Nurses can promote healing with mobility in the ICU
Those invested in a career in nursing may find themselves in the ICU during some point of their employment. If this fast-paced environment is right for you, you could help promote healing in patients with early mobility.
ICU nurses may want to help their get patients up and moving in order to reduce their risk of complications due to immobility and bed rest. Before getting started, there are some key signals to look for to ensure your patient is up for the challenge.
It's important that the patient be able to respond to verbal stimulation, have no unstable fractures and meet specific respiratory and cardiac standards. During rounds, nurses will need to reassess the patient to ensure he or she meets these necessary qualifying factors.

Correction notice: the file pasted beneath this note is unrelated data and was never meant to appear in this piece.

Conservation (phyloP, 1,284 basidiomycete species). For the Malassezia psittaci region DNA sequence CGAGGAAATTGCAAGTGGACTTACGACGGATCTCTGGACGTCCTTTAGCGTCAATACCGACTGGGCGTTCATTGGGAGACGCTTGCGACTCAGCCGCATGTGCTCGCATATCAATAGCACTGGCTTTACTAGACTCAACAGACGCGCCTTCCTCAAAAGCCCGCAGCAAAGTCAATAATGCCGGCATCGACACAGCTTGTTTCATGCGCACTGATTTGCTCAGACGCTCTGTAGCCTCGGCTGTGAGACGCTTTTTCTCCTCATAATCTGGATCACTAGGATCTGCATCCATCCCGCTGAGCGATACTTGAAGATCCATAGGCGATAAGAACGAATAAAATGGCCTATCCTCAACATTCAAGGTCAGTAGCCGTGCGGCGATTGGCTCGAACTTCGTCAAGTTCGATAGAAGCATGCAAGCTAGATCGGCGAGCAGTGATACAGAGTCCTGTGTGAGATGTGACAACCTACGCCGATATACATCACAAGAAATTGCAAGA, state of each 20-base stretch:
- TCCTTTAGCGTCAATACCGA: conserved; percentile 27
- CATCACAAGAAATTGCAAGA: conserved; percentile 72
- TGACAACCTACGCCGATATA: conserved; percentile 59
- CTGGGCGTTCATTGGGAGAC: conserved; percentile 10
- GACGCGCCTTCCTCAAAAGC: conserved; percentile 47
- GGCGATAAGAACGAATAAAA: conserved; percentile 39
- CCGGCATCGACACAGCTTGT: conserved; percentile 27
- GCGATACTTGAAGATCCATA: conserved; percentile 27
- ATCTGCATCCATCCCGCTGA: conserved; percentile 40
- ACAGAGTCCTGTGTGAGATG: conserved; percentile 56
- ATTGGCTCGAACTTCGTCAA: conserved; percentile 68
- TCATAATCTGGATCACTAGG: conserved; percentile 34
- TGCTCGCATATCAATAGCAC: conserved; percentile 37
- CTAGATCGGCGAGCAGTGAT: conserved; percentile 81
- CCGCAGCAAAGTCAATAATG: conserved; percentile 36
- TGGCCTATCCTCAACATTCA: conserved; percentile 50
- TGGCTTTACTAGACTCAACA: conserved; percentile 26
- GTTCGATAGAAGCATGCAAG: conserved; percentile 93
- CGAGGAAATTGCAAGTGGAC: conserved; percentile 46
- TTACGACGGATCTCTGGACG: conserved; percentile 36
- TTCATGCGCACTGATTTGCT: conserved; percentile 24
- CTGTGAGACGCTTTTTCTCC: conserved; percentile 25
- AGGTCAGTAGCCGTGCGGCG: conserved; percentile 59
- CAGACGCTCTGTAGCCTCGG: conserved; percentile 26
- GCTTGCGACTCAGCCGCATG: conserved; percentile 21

Those with careers in nursing know the importance of taking this process slowly. Consider starting by having the patient sit up in bed. From there, you can have him or her sit while dangling his or her feet over the side. When the patient is ready, it may be time to move on to sitting in chair and eventually taking a slow stroll down the hallway.
This article is sponsored by Western Governors University, a nonprofit, accredited, online university. WGU offers online RN to BSN and BSN to MSN degree programs to working nurses who already have a current RN license. To find out more, please visit our website at www.wgu.edu.